Toots Minvielle was born June 1 1, 903 in Ohaa Hawaii, where his father managed a sugar plantation store. Toots moved to Oahu in 1916 and swam for the Outrigger Canoe Club and paddled for the Jr. Boys O.C.C. After graduating in 1929 from the University of Hawaii as an Engineer and Land Surveyor, he worked on Molokai as a Military surveyor. In 1951 Toots Minvielle started organizing the first Molokai Channel race - a six-member team Ironman race. (the three teams that competed finished within 18 minutes of each other).

Always the innovator, Toots began sending Hawaiian teams to California in 1958 - while also developing California outrigger racing teams. In 1970 he sent the first Hawaiian team to race in Tahiti, in 1976 to Japan, and in 1978 to England to race the English Channel. While introducing the German people- particularly their Olympic athletes - to outrigger canoe paddling, in 1981, Toots approached the International Olympic Committee and proposed the acceptance of outrigger canoe racing as an Olympic event.

Toots Minvielle and 1958 were pivotal points in the history of outrigger canoeing, especially for California. In 1958 Toots met Tommy Zahn from Santa Monica, another legend in the history of California Outrigger paddling, shortly after Tommy had paddled the Molokai Channel on a surfboard.

Soon after their meeting, Toots consulted Tommy about the possibility of introducing competitive outrigger canoe racing in California.

Tommy Zahn responded immediately - there was sufficient interest. He arranged a luncheon meeting in early 1959 with Ira Dowd, the owner of the Newport Dunes, Sam Miller (then Commodore of the Balboa Bay Club), and Al Oberg, Harbor Master of Newport Beach in 1959. All the "right" people were there and California's Outrigger Racing History had begun.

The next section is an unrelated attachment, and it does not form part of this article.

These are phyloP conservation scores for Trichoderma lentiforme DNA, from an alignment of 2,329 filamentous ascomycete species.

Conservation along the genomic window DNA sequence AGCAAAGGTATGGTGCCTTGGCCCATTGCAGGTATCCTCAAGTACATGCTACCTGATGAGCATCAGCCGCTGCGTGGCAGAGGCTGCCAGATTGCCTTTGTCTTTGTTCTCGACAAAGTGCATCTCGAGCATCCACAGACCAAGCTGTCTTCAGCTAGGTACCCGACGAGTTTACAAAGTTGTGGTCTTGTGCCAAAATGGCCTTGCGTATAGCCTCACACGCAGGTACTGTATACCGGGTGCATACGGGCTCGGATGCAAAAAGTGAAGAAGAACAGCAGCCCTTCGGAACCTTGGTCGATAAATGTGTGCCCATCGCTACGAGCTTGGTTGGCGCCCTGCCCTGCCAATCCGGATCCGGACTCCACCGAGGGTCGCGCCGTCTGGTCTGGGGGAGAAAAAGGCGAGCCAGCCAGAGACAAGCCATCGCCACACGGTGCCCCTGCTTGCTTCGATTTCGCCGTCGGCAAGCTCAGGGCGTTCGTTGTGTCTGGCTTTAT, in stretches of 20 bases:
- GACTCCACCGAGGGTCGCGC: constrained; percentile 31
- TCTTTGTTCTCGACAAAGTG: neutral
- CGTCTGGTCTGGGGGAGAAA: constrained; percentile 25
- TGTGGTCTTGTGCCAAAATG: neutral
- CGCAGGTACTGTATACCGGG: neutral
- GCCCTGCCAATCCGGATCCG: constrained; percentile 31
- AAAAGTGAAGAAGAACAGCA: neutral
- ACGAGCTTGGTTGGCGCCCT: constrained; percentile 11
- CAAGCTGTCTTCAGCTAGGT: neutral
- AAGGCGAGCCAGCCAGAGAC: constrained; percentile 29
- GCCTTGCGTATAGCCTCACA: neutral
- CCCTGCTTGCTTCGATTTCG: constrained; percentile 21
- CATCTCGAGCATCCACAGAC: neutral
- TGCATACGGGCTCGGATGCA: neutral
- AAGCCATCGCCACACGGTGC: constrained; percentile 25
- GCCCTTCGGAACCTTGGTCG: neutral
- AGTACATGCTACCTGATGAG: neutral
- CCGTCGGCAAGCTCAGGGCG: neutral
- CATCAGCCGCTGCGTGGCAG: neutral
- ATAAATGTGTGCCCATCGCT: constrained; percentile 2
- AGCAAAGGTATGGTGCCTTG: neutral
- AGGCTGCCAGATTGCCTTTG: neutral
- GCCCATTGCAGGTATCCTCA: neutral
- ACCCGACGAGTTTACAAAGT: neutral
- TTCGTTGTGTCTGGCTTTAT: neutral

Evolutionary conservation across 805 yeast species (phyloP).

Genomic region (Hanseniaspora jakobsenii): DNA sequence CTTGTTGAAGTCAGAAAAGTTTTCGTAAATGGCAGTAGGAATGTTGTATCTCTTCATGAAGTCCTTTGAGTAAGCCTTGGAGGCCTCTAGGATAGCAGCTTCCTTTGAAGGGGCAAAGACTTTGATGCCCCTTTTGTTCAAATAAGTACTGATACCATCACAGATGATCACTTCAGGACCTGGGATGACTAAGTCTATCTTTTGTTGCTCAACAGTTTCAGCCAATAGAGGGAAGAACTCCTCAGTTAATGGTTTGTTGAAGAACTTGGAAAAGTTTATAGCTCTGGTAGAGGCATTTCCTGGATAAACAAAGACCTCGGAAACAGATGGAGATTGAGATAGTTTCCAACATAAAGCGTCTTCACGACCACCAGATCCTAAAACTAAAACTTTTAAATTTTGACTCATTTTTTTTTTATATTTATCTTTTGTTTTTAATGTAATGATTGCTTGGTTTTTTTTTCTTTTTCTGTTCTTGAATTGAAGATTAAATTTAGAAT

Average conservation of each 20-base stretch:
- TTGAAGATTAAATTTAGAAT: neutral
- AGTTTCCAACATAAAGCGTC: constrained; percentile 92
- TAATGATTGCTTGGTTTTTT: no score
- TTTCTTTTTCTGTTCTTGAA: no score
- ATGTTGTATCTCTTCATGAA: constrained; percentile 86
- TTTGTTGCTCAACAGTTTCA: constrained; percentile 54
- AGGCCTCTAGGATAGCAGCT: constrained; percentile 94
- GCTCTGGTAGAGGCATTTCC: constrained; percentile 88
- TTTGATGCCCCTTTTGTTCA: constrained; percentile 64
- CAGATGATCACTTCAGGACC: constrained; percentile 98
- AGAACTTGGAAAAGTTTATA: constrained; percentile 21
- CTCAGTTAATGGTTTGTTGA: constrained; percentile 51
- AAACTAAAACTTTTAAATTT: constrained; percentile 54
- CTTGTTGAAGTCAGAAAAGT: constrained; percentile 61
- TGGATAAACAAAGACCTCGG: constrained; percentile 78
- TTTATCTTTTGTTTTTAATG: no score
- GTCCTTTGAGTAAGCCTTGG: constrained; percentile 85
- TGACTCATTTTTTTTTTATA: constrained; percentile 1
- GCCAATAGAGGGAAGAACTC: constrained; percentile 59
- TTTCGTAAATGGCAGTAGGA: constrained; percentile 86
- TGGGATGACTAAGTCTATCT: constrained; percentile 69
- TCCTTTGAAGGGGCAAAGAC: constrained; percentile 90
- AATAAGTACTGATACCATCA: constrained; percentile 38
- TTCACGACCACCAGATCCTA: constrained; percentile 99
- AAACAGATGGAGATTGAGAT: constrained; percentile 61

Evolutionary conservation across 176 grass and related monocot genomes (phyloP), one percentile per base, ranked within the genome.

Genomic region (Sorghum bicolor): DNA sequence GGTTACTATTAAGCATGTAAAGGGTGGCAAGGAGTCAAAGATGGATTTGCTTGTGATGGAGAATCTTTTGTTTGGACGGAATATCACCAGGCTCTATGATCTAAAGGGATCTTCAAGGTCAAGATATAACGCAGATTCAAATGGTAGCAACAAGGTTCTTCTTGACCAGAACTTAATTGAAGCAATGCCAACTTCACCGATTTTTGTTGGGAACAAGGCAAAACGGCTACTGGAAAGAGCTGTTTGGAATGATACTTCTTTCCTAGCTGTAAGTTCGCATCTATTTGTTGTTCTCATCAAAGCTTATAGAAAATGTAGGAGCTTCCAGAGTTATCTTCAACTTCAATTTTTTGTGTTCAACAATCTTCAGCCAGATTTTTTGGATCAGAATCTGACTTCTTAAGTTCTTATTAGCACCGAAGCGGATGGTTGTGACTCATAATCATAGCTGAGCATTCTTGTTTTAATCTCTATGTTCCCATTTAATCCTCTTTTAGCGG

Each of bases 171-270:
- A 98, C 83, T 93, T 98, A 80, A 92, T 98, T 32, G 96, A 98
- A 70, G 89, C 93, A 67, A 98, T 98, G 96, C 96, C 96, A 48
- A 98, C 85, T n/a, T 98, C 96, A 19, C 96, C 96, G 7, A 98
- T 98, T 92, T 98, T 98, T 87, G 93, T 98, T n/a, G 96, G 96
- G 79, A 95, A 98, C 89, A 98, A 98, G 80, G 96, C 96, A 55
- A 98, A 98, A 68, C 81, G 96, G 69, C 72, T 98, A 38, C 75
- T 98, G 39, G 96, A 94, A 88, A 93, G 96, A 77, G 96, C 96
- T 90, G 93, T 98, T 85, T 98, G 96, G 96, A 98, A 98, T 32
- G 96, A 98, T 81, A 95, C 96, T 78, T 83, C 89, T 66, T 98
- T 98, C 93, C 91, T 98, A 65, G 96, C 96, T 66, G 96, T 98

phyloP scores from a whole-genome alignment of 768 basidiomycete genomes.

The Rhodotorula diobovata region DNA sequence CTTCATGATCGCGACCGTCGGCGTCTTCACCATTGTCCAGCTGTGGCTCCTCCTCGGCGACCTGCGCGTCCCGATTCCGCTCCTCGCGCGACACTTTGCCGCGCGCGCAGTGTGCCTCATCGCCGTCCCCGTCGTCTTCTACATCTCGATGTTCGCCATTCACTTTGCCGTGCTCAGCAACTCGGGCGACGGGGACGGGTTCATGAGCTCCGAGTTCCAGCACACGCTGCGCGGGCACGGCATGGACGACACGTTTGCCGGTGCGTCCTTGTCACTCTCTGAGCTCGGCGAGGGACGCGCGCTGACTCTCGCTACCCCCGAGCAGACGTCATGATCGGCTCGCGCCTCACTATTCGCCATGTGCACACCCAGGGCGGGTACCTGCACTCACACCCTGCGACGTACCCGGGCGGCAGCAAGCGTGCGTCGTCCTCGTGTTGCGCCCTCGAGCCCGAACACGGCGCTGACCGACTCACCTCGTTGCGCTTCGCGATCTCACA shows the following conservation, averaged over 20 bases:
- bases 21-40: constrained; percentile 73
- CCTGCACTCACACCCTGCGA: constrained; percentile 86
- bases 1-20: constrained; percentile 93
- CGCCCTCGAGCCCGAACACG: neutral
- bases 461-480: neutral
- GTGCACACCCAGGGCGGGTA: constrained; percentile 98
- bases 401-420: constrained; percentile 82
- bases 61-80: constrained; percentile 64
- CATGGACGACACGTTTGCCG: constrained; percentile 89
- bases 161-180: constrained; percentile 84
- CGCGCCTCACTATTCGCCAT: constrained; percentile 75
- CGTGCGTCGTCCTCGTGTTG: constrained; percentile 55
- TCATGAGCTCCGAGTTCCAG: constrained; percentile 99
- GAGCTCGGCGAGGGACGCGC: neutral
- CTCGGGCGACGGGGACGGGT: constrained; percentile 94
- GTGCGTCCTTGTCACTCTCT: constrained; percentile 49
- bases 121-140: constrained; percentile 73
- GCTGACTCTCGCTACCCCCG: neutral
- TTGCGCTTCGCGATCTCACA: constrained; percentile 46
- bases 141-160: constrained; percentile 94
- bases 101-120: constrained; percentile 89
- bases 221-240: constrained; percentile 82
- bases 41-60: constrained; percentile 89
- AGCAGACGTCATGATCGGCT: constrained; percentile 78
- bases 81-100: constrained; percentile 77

Beside promoting competitive canoeing as a sport, Toots backed the initial effort for the acceptance of fiberglass canoes. In 1958 Toots proposed that outrigger canoes be made of fiberglass to the Hawaiian Canoe Racing Association HCRA. Traditionally the canoes were made from koa logs.

These logs were hard to acquire and season, and the finished canoes were never consistent in weight, size or dimension. In comparison, fiberglass canoes would be of uniform shape, size and dimension, and could be made quickly and inexpensively.

Toots also recommended the HCRA expand their race association to California and initiate competitive outrigger racing on the mainland - hoping to end the petty bickering between the local paddling groups. Hawaiian teams, having done well in their local divisions, could look forward to mainland competition as their reward.

Toots' letter went unheeded and unanswered by the HCRA. But Tommy Zahn responded to Toots and planted the seeds for the California Outrigger Canoe Association.

Today in California, outrigger canoes are made almost exclusively of fiberglass. They are regulated in uniformity as to their weight, size and dimensions. This development of fiberglass outrigger canoe racing boats in California resulted from the vision of Toots Minvielle coupled with the efforts of Noah Kalama and Tom Johnson.

Noah Kalama, sent to California by Toots Minvielle to coach the first California Outrigger team, and Tom Johnson, and original member of first California Outrigger racing team, were the first to perceive the need for California-based canoes. The boats used for that first Catalina race were scheduled to be shipped back to Hawaii after the competition was completed.